In Part 1 of this article, I reviewed the four basic types of PCB transmission lines and the various equations used for calculating the impedance associated with those lines. Part 1 also discussed why those equations only tell part of the story, and why there are other influencers including 2D field solvers; knowing the glass-to-resin ratio and knowing the frequency at which transmission lines will be used that impact the process of ensuring that the calculated impedance matches the measured impedance.
There are additional aspects that play a role in determining impedance, such as what frequency should be used to calculate and measure impedance; impedance vs. height above the nearest plane, and wave velocity vs. location in the PCB. They are discussed in order below.
Frequency and how it factors in the calculation and measurement of impedance
As noted in Part 1 and other articles, impedance in a PCB varies with the frequency at which the measurement is made. This leads to the question, what frequency should be used in the design process? Most transmission lines in PCBs are intended for logic signals and those logic signals do not operate at a single frequency. Instead, they are a collection of rising and falling edges and it is those rising and falling edges that can potentially become sources of reflections if impedance is not properly managed. The question then becomes how do you get from edge to frequency? This is accomplished by performing a mathematical operation on a switching edge of some rise time, referred to as tr. This operation is called a Fourier transform, and is done on a voltage waveform, then converted from the time domain to the frequency domain (or the reverse). When this conversion is done, it is possible to determine what frequencies are of interest for the impedance calculation. There will be a spectrum of frequencies that begin at what is often referred to as the first harmonic of the switching edge along with the odd harmonics of this frequency. Most of the energy of interest will be in the first harmonic and it is this frequency that will be used to calculate impedance. Equation 1 yields a reasonable approximation of this first harmonic.
Equation 1. Formula for Estimating the First Harmonic of a Switching Edge
From the foregoing equation, it can be seen that the first harmonic of 350 pSec edge is 1 GHz. As this is very far from the 1 MHz value used to characterize many laminates, the fastest edge that will travel on the transmission line should be used for impedance calculation. For most logic currently being supplied to designers, the rise times are at or below 100 pSec. This results in a first harmonic above 3 GHz. If one examines the dielectric constant of almost all laminate systems it can be seen that the dielectric constants do not change significantly above 2GHz. Therefore, using the dielectric constant listed at 2GHz will produce impedances that are accurate.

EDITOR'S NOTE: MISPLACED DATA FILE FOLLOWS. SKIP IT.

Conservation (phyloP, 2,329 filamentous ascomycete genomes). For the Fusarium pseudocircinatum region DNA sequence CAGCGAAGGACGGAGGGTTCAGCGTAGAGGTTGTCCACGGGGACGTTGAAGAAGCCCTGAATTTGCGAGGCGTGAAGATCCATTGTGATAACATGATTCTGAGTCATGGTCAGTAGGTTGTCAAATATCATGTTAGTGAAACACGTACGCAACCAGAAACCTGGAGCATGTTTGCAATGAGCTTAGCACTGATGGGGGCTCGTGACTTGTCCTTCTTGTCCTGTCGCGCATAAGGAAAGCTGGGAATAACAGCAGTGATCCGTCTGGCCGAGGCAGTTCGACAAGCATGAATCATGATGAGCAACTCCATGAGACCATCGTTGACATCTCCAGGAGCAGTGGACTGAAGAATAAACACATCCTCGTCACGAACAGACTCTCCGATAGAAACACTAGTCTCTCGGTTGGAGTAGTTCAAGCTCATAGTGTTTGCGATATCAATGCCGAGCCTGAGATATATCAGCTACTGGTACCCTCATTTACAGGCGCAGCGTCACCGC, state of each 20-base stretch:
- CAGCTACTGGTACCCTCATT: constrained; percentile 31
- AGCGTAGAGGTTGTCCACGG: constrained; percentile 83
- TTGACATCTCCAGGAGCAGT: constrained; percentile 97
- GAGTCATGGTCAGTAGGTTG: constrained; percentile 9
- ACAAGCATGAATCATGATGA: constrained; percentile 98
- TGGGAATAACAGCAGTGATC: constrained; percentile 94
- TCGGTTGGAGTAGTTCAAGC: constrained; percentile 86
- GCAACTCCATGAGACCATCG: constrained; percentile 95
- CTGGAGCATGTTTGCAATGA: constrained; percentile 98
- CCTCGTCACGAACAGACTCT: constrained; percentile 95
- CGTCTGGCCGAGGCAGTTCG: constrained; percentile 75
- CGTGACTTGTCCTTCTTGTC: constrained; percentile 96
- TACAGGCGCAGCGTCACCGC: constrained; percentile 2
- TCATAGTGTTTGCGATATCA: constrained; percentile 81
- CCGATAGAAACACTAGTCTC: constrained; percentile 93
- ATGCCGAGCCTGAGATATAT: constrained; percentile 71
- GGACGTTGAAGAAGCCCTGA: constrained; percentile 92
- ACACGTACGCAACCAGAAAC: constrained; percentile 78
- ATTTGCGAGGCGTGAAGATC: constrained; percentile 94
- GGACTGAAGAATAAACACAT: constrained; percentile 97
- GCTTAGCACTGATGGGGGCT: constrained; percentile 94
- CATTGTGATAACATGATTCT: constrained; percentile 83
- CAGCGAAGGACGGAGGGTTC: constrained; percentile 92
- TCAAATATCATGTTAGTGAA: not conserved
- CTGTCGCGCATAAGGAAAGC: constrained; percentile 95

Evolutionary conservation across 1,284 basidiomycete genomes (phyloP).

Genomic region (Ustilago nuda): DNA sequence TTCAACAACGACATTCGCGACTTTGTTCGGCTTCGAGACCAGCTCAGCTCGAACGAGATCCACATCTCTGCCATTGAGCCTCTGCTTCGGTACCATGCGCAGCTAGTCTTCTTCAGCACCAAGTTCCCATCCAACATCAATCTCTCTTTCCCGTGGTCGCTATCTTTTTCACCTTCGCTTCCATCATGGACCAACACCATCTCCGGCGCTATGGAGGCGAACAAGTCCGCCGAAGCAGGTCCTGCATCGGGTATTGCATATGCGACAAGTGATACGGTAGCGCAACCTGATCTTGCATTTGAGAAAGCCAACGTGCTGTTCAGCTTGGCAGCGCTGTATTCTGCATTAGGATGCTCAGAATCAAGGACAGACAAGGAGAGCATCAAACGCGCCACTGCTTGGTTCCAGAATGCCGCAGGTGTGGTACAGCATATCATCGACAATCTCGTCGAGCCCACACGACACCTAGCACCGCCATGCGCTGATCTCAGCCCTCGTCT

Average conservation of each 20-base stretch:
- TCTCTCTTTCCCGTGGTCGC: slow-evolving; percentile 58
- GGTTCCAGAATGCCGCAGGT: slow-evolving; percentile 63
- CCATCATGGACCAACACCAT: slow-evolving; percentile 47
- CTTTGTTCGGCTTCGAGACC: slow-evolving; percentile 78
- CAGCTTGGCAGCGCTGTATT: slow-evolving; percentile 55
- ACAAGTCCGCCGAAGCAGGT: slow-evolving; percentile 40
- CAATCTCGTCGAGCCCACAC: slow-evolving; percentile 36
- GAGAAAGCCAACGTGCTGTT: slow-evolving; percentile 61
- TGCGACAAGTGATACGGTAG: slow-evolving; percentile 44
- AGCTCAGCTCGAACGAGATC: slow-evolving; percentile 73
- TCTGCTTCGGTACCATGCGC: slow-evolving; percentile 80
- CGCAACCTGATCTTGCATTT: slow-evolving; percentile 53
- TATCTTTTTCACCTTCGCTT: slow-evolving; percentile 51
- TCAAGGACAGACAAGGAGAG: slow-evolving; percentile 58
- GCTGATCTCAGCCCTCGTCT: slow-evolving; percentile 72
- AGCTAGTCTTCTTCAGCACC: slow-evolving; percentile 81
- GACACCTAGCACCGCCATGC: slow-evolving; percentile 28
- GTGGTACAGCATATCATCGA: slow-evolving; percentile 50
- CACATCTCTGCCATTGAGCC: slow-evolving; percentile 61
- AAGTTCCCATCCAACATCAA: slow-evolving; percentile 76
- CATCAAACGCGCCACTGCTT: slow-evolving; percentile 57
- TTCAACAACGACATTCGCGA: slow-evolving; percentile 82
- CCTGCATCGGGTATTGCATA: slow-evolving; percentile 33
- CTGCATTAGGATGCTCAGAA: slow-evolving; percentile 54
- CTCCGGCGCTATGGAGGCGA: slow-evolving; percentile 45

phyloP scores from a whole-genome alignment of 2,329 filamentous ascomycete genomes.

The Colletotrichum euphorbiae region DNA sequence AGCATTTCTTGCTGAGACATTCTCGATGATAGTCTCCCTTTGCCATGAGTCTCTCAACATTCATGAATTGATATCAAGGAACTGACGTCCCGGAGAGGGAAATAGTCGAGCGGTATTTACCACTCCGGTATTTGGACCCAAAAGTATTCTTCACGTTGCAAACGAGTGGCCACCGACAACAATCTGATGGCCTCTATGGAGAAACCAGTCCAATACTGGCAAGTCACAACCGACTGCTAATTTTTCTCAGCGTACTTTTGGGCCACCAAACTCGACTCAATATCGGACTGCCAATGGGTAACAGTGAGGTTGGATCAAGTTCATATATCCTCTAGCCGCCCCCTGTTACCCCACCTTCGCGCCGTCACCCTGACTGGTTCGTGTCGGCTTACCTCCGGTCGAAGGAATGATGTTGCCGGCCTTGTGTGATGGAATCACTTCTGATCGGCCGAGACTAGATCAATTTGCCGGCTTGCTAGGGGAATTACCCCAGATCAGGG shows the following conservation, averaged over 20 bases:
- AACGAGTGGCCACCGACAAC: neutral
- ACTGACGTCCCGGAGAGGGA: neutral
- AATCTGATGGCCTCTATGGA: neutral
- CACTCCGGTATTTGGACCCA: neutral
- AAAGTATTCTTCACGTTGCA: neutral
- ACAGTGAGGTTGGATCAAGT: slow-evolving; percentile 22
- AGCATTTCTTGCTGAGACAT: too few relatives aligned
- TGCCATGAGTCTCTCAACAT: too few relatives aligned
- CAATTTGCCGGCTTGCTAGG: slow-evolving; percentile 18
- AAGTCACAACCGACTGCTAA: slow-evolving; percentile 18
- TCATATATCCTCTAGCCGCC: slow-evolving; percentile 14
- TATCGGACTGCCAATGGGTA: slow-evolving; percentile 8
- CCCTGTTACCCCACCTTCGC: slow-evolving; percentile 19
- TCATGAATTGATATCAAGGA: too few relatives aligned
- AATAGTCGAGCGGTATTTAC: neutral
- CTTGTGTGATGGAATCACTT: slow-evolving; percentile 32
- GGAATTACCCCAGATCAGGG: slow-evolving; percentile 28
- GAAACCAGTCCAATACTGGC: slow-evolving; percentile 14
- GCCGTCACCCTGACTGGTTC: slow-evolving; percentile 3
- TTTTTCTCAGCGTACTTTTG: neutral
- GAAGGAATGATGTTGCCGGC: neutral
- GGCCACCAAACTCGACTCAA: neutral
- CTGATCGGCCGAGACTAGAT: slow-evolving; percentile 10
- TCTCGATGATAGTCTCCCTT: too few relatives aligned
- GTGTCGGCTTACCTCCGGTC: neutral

How does 50 ohms come into play?
As we have noted previously, 50 ohms is used for PCB impedance. Then the next question is why can’t 65 or 70 ohms be used? The answer lies in the limitations of materials and processes and the layer requirements for PCBs. Figure 1 shows the impedance that is achieved with a 5-mil wide trace in the three types of transmission lines, SMS, BMS and CSL identified in Part 1 of this article.
Figure 1. Impedance vs. Height Above Plane for Three Types of Transmission Lines
This trace width has been chosen as the narrowest trace width that can be practically achieved in volume manufacturing operations. In Figure 1, the height above the nearest plane has been increased from 5 to 20 mils to see how high the impedance can be on each of the aforementioned three layer types.
Even with the narrowest production trace width, stripline layers cannot achieve high impedance. In all instances, high impedances require very thick dielectrics which make PCBs excessively thick as well as subject to severe crosstalk.
If the only signal layers in a PCB are surface microstrip, it is possible to have impedances ranging from 65 ohms to 113 ohms. 50 ohms would only be possible if the height above the plane were reduced to less than 5 mils but on the low end of practical material thickness. As soon as more than two signal layers are needed, the additional layers will have to be buried microstrip or stripline. If BMS is chosen, it’s possible that impedances can range from 58 to 101 ohms so the highest impedance that could be achieved is still quite high. However, adding the BMS layer forces the surface microstrip layer farther away from the plane and it would be difficult if not impossible to make the impedance of the two layer types the same.
If four or more routing layers with the same impedance are needed, all but two of them have to be CSLs. In this configuration, the possible impedances range from 42 ohms to 80 ohms. So, it would be possible to create a PCB with signal layer impedances up to 80 ohms. However, the dielectric thicknesses would have to be very large resulting in a very thick PCB; the crosstalk would also be excessively high.
Taking into account the constraints of crosstalk and reasonable PCB thickness, dielectrics should be kept under 6 mils. Given this constraint, it is not possible to achieve impedances higher than 55 ohms on stripline layers. This forces the impedance on the BMS layers to be the same.
In creating PCB stackups that balance the needs of manufacturability, crosstalk and impedance against each other, it becomes clear that a 50-ohm impedance is the best compromise. Impedances higher or lower than this will be difficult to achieve. For example, if there is a requirement for a 38-ohm impedance, as required by Rambus, manufacturability will be compromised. Similarly, if the 65+ ohms required by some protocols are used, the result will be excessive crosstalk.